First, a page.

Palm Sunday • Philippians 2:5–11 • March 24, 2013

By Paul R. Raabe

The epistle lesson for the Sixth Sunday in Lent/Palm Sunday (series C) is the famous Carmen Christi of Philippians 2:5–11.

Because verses 6–11 display poetic hymn-like qualities, Greek editions rightly present them as a poem. It consists of two halves of equal size: verses 6–8 (10 lines—90 syllables) and verses 9–11 (9 lines—91 syllables). The first half narrates how Christ Jesus humbled himself to the lowest degree possible, and the second half narrates how God the Father exalted Jesus Christ to the highest level possible.

While the meaning of the poem is much debated among scholars, the traditional Lutheran interpretation remains exegetically the most convincing. (All translations are by the author.) The entire poem deals with Jesus the God-Man, the human Messiah (“Christ”) of the line of David. The one person Jesus in his human nature existed and continues to exist “in God’s form.” By virtue of the personal union his “being equal with God” in all respects such as majesty, power, and authority pertained to his human nature (genus maiestaticum). If Paul had simply referred to Christ’s divine nature, he would have simply said “being God” and not “being equal with God” (cf. Col 2:9; 1:19).

Jesus did not consider this equality something to exploit to his advantage. On the contrary, Jesus “made himself nothing by taking to himself the form of a servant/slave, becoming in the likeness of ordinary men and being found by others in fashion as only a man.” During his public ministry he did not appear in his Transfiguration majesty (cf. 2 Cor 8:9). Rather, people generally thought he was only a man, a prophet but not God in the flesh (e.g. Mt 16:14). He humbled himself by becoming obedient to God even to the humiliation of a Roman crucifixion. While being equal with God, he obeyed God as God’s servant to the max (cf. Heb 5:7–8).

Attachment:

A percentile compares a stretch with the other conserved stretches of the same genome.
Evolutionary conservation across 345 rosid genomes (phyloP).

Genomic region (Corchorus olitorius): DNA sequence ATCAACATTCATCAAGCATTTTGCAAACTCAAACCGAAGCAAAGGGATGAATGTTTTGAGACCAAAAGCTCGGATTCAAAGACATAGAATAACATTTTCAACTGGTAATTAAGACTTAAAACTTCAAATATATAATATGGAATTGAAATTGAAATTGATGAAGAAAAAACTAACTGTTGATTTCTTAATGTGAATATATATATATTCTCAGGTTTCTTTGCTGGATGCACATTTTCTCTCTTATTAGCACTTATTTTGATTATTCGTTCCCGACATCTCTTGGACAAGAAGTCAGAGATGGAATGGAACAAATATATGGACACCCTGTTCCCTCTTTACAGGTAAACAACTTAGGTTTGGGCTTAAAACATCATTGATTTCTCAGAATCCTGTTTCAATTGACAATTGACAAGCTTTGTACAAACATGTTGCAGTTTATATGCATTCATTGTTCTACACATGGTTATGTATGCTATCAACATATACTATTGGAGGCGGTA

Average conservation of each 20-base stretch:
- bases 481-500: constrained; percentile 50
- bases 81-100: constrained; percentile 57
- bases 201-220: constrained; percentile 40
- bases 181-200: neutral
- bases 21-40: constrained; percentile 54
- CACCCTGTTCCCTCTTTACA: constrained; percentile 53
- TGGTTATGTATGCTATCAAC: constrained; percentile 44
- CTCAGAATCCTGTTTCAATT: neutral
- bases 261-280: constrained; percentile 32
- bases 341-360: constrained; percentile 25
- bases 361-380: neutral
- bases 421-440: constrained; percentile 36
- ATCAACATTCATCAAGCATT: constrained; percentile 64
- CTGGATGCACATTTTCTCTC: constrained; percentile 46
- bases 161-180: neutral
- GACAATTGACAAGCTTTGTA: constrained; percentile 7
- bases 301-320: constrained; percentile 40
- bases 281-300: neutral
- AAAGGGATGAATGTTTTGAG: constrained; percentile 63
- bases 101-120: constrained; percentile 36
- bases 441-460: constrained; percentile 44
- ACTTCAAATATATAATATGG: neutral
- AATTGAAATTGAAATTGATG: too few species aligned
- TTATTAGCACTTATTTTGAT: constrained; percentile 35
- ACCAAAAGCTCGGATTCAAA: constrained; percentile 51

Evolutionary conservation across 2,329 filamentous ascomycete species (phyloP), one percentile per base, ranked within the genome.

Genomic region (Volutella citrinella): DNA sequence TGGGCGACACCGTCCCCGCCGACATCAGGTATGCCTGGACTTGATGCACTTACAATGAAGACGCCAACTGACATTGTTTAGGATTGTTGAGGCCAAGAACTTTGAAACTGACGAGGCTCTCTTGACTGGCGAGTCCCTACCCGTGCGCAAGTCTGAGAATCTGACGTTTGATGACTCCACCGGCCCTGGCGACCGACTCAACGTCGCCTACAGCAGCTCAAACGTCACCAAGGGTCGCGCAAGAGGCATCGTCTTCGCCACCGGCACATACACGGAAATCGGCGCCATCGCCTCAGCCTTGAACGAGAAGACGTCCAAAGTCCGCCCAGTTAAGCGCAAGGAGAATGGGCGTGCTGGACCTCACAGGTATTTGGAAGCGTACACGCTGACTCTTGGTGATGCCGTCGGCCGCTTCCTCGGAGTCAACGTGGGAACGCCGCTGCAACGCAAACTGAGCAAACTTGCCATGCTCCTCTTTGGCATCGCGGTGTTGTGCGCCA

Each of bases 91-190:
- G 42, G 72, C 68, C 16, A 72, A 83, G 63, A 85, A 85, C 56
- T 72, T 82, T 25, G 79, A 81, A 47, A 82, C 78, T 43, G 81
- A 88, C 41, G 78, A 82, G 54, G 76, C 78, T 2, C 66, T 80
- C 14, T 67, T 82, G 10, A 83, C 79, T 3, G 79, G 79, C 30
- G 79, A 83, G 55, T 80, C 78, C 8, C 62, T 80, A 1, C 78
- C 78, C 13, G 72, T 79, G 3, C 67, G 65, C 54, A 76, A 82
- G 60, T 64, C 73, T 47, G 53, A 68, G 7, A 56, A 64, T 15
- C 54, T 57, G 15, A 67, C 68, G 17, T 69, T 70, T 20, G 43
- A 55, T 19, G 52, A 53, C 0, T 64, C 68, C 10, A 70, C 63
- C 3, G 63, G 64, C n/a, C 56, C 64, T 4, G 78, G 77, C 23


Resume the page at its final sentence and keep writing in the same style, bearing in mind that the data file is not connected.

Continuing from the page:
Because of this, God “highly exalted him and gave him the name which is above every name.” Jesus humbled himself, but he did not exalt himself. God his Father exalted him—the Greek uses an intensive form, God “hyper-exalted him.” One day everyone will confess, either gladly and willingly or unwillingly, that this Jesus of Nazareth is the exalted “Lord over all,” not only as God—which is true by definition—but also as Man (cf. Eph 1:21–22). This will be “to the glory of God the Father.”

Sermon Idea: “The Lowest and Most Exalted Man”
During Holy Week and the Easter season you will see the Philippians hymn take place with utter clarity. See how Jesus of Nazareth, who could control the weather and raise the dead, did not use his divine power to his own advantage but allowed himself to be arrested, tried, whipped, mocked, and even crucified as a common criminal on a Roman cross. Then see how God the Father highly exalted this same Jesus of Nazareth so that now he exercises all of his divine power in, with, and through his human nature. See how this man is Lord and now rules over all things to the glory of God the Father. See the humiliation and exaltation of Jesus of Nazareth and rejoice; it was all for you.






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